This stretch of our boundary is the Railroad’s responsibility to maintain and they had a 5ft square mesh like fence up which has been there for many years and is deteriorating fast. To cap it all they decided last year that after the ice storm we had a few years ago they were going to fix up all the trees that jeopardized the power lines and went to the extreme. They started clearing all the brush and chopping everything down along the fence line at ground level and leaving the branches just laying in the ditch, in our field and laying over the top of the existing fence. This then made it possible for the horses to get their heads over the fence, whereas before there was just too much thorny stuff and bushes for them to be able to get out of the field along that side. They even went so far as to chop all of the trees which were far shorter than the powerlines which were at the back of my old barn which needs the protection because it is deteriorating fast and exposing it to the elements was not a good thing. The only problem is that between our old barn and along the railway track parallel to the track there is a deep ravine which carrries a lot of the storm water from the surrounding acreage out of the fields down to the bottom of our field, through the pipe under the tracks and on into the creek on the other side. They just dumped these large trees where they cut them blocking the gully so I couldnt just walk her up the ravine without climbing the bank first.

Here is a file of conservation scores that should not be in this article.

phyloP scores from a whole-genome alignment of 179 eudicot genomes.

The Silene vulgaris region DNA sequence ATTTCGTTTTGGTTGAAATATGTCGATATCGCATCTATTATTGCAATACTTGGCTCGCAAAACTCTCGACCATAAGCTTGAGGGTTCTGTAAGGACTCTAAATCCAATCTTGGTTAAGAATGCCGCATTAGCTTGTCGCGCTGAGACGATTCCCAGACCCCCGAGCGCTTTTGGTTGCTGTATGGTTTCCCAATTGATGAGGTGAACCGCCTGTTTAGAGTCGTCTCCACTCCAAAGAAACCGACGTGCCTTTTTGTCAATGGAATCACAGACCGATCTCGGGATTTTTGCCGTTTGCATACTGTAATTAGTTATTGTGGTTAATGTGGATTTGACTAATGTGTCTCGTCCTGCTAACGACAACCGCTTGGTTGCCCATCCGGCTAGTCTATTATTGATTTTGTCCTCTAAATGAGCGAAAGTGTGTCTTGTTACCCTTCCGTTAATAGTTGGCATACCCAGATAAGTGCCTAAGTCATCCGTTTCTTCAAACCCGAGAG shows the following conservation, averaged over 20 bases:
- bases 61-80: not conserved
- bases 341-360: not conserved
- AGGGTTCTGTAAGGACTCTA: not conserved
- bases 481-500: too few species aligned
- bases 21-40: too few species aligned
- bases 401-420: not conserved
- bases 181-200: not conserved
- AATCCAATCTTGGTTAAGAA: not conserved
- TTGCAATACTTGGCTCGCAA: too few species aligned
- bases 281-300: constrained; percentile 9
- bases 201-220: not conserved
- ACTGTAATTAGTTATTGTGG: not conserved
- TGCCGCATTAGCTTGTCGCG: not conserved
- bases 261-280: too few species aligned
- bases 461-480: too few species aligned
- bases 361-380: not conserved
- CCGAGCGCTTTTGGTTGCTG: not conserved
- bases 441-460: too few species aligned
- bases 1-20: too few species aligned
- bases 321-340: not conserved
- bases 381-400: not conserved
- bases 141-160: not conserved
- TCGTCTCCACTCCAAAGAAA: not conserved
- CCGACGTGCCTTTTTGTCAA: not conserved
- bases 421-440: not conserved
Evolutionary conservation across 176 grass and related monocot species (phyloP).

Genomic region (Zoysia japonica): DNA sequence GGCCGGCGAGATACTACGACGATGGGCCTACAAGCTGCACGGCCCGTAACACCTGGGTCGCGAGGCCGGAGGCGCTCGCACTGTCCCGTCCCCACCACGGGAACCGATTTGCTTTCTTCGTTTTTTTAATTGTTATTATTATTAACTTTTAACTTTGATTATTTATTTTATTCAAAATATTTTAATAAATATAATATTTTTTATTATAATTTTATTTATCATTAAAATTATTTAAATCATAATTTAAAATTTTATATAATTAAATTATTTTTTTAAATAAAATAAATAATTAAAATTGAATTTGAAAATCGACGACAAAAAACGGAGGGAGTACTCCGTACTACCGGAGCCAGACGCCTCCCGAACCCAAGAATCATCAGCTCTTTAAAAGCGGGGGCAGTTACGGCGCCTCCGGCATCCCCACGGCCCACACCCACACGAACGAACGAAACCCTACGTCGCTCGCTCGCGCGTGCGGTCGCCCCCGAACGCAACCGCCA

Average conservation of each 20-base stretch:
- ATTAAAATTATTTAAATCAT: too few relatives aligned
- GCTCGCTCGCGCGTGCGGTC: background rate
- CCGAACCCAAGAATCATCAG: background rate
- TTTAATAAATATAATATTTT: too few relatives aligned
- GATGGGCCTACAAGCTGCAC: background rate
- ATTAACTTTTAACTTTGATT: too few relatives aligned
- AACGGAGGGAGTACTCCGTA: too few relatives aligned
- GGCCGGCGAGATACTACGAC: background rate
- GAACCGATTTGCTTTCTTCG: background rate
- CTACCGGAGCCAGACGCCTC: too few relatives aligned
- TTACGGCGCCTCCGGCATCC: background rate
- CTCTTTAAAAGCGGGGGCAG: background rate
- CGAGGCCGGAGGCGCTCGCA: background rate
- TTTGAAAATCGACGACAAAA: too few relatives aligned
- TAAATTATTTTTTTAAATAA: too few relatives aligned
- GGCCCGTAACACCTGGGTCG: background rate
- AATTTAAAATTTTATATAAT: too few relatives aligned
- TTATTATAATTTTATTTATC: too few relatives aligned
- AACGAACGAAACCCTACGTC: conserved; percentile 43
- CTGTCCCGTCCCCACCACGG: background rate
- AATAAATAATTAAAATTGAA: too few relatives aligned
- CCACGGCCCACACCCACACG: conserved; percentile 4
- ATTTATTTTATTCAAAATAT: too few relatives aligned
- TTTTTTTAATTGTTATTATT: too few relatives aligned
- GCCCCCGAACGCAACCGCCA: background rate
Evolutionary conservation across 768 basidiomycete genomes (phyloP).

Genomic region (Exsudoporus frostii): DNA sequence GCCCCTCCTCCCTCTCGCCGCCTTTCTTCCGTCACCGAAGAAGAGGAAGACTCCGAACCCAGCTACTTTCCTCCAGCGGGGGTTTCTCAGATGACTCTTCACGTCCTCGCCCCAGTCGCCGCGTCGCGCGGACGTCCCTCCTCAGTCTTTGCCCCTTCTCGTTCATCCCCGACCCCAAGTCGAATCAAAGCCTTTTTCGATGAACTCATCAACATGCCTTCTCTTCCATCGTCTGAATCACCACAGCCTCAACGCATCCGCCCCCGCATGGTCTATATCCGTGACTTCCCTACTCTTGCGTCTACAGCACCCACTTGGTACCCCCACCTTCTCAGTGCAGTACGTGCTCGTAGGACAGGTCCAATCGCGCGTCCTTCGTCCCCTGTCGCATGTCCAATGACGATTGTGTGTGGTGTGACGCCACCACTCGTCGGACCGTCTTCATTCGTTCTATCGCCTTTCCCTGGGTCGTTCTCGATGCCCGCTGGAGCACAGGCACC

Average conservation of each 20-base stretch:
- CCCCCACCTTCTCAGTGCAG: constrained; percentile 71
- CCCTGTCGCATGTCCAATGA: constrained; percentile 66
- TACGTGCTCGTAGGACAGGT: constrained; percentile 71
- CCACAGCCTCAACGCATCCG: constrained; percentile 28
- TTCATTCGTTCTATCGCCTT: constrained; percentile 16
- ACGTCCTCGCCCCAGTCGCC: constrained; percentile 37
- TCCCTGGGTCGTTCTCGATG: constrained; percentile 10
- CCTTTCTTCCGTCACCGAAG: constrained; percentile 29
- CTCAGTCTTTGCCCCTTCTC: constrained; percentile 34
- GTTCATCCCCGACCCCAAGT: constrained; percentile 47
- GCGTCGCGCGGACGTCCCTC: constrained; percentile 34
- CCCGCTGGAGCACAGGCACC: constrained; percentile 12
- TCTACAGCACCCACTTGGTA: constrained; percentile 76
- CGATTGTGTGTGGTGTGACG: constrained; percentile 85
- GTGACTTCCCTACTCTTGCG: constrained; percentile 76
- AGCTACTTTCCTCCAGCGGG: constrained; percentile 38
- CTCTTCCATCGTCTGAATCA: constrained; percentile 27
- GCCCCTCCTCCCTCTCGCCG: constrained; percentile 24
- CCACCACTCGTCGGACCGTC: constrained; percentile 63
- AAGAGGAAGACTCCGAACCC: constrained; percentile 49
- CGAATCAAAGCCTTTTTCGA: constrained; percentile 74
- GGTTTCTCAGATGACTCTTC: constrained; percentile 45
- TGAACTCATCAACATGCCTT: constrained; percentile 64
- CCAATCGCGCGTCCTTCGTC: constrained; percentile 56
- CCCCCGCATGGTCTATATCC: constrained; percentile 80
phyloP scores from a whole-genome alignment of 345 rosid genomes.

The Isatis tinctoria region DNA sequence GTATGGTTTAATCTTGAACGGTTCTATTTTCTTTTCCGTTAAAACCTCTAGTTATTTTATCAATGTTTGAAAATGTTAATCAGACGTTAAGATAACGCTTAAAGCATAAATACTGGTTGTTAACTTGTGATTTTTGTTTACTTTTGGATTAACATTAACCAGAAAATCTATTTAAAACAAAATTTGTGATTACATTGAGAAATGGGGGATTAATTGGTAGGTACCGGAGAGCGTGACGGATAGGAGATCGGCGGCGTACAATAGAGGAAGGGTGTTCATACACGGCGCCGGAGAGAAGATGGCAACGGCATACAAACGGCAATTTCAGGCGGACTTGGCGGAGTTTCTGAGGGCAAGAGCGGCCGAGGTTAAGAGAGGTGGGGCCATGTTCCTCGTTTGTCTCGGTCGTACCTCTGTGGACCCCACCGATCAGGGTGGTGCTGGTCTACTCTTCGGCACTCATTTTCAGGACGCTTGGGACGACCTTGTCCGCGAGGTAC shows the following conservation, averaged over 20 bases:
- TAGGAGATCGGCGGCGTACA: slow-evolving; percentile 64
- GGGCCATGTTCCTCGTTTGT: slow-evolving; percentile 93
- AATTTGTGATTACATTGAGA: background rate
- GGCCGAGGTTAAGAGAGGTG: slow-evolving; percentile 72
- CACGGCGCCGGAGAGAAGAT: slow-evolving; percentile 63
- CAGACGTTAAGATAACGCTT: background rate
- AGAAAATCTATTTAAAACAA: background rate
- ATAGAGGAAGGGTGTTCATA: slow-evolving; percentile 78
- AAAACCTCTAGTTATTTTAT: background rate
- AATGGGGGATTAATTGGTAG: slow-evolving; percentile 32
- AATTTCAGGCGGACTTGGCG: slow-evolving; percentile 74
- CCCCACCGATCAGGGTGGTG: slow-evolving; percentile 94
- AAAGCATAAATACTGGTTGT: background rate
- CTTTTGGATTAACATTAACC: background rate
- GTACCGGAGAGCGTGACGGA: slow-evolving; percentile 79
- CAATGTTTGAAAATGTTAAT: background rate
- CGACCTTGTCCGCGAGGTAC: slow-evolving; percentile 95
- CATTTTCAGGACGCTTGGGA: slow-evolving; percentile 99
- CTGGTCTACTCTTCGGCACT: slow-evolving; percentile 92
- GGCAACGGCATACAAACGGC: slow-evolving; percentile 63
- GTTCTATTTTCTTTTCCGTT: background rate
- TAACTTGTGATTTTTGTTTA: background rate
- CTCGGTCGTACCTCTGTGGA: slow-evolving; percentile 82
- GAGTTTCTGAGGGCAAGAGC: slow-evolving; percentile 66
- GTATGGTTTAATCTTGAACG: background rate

So here I am, in the rain and mud with horses flying all over the show, I got the halter on pretty easily and the lead rope and had a bucket of grain but now had to figure out how to get her out of there because the only way out north or south was to climb this massive bank, walk along the track and bring her round via the road or the neighbors property. She bolted on me twice which had me on the ground trying to keep her under control and she climbed up the bank and ran back and forth along the track. By now I was panicking. Richard our neighbor came to my rescue too but our efforts were pretty futile. I decided the only way that I was going to solve the problem was to cut the whole fence down in the area we were and hope that she would walk through to get back to her buddies. So off I go (bear in mind it is still raining LOL) to get the fencing tools. I cut the wire and had to shoo all the other horses because they wanted to participate and all I needed was for two horses to be out!!! We managed to coax her through and patch up the fence. What a relief.